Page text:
"There may be constant clashes on the border due to the presence of the Russian military in the region"
Recent statements from Moscow and Baku have shed light on the forthcoming negotiations regarding the presence of Russian peacekeepers in Nagorno-Karabakh, signaling a crucial phase in the ongoing diplomatic discourse between the two nations. The announcement, made by Russian Ambassador to Azerbaijan Mikhail Yevdokimov, underscores the significance both parties attach to the issue of maintaining stability in the region.
Echoing these sentiments, Russian Foreign Minister Sergey Lavrov emphasized the positive role played by Russian peacekeepers in Nagorno-Karabakh, citing consensus between Moscow and Baku on the matter. He underscored the importance of their presence in bolstering stability and confidence, as well as facilitating the return of residents to the region.
The presence of Russian peacekeepers in Nagorno-Karabakh stems from a trilateral statement signed on November 9, 2020, with their term set to expire in 2025. However, their continued presence hinges on the agreement of all involved parties.
In the midst of these discussions, concerns were expressed about the security of the Armenian population in the region after the expiration of the peacekeeping mandate. Aghil Abbas, a member of the Milli Majlis, expressed concerns about their safety in a comment for Turan, suggesting a potential outcome after the end of the agreement.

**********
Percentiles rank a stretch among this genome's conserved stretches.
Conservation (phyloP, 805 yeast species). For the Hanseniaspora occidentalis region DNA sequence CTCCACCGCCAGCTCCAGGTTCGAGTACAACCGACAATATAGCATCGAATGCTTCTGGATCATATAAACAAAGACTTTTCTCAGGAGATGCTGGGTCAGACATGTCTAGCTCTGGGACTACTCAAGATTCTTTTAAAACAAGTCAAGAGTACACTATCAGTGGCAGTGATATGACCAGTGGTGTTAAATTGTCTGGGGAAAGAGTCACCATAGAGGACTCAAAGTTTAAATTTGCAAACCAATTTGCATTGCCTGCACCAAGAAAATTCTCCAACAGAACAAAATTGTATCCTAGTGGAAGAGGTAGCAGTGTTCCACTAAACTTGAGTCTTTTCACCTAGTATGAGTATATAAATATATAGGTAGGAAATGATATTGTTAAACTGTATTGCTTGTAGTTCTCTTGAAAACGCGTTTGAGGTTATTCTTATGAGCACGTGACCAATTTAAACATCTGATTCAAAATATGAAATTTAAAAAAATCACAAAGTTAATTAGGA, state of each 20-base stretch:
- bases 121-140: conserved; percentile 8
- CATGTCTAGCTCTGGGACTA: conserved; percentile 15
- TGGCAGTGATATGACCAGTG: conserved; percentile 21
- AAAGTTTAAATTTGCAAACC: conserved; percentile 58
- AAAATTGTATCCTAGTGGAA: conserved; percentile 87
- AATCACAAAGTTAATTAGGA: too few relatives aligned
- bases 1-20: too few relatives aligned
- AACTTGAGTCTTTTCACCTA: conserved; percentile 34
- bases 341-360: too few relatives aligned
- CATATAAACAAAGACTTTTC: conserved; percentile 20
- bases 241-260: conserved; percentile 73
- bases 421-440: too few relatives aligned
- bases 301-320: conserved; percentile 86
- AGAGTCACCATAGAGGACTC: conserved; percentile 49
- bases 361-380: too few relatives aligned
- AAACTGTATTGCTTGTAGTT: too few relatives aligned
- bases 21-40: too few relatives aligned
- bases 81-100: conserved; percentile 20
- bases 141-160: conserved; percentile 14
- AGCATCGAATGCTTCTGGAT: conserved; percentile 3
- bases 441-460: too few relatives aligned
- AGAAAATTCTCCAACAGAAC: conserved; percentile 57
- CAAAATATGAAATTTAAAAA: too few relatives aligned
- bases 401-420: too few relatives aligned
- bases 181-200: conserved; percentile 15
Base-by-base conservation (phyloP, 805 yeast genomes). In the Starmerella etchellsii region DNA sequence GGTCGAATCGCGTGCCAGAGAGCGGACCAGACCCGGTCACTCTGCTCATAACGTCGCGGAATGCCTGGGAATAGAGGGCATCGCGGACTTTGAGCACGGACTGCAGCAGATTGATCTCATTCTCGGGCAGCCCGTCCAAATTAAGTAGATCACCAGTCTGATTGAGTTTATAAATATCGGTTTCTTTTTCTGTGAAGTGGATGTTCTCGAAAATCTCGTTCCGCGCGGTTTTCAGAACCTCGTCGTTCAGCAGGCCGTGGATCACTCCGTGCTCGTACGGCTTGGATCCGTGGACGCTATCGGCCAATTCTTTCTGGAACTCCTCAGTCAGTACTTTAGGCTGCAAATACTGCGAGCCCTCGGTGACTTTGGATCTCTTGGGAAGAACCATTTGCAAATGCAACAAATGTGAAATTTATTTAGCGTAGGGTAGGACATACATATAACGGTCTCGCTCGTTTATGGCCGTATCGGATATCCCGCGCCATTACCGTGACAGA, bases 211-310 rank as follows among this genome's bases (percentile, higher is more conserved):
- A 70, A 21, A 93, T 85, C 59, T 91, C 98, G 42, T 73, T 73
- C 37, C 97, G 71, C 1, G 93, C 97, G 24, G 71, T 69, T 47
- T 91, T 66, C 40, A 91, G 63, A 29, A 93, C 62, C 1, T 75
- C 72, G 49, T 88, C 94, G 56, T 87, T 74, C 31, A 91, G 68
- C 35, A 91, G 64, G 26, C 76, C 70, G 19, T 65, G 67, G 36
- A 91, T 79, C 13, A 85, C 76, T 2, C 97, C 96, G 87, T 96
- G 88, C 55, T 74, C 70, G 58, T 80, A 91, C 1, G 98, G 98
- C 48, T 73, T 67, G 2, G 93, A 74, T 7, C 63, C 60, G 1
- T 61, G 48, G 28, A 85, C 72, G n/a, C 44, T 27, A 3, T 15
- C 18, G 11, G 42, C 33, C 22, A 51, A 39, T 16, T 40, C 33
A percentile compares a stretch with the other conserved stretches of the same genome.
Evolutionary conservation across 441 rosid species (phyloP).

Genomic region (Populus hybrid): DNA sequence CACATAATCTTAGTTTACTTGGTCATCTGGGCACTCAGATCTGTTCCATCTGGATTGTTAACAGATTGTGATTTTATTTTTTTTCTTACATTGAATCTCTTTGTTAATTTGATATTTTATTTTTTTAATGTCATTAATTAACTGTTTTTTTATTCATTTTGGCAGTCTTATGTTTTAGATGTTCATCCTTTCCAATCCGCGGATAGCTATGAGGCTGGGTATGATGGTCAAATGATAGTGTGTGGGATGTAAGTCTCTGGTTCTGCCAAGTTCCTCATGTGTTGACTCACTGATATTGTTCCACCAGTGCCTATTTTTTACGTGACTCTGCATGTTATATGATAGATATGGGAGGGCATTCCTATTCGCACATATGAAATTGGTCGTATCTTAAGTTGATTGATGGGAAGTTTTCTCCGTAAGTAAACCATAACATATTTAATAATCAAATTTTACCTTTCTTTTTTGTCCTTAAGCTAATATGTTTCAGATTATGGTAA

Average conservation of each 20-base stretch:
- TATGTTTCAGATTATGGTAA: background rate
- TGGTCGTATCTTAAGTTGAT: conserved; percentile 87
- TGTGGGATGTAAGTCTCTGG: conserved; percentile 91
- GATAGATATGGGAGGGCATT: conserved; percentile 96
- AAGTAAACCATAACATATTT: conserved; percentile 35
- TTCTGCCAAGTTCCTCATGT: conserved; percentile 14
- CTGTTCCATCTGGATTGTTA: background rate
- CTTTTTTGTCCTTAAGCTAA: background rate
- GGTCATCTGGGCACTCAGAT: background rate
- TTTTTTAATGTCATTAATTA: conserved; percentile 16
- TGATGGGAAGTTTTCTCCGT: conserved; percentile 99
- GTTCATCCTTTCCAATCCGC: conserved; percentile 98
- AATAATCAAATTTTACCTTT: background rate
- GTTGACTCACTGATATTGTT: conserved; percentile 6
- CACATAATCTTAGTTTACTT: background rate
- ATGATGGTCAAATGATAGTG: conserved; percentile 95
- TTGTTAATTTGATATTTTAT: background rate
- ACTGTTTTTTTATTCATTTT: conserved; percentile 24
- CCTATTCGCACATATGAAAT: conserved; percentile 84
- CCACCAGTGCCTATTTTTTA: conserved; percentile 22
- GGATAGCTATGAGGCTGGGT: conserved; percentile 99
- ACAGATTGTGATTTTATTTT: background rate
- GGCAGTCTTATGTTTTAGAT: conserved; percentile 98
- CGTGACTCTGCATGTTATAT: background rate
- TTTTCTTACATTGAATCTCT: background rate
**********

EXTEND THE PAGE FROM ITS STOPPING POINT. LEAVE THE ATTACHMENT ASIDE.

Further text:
Meanwhile, political commentator Arastun Orujlu, in an interview with Radio Azadlig, stressed Russia's strategic interests in maintaining a military presence in Nagorno-Karabakh, using its relations with Azerbaijan to achieve its own geopolitical goals. Orujlu pointed out that Azerbaijan's cooperation with Russia has, to some extent, limited its foreign policy alternatives, potentially making it more susceptible to Russian influence.
Orujlu's analysis underscores Azerbaijan's delicate diplomatic balancing act, as it seeks to manage its relationship with Russia while safeguarding its sovereignty and national interests. He suggests that Azerbaijan's forthcoming elections may further complicate the situation, potentially influencing the timing and outcome of negotiations regarding the peacekeeping contingent.
Moreover, Orujlu warns of potential repercussions if Baku demands the withdrawal of Russian peacekeepers, cautioning that Russia could resort to measures aimed at destabilizing Azerbaijan, including exacerbating internal political tensions or stoking conflict along the Azerbaijani-Armenian border.
In essence, the negotiations surrounding the presence of Russian peacekeepers in Nagorno-Karabakh represent a critical juncture in the evolving dynamics of regional geopolitics. As Azerbaijan navigates these diplomatic waters, it must carefully weigh its strategic interests and consider the potential implications of its decisions on regional stability and its relationship with Russia. Ultimately, the outcome of these negotiations will shape the future trajectory of the Nagorno-Karabakh conflict and influence broader regional dynamics.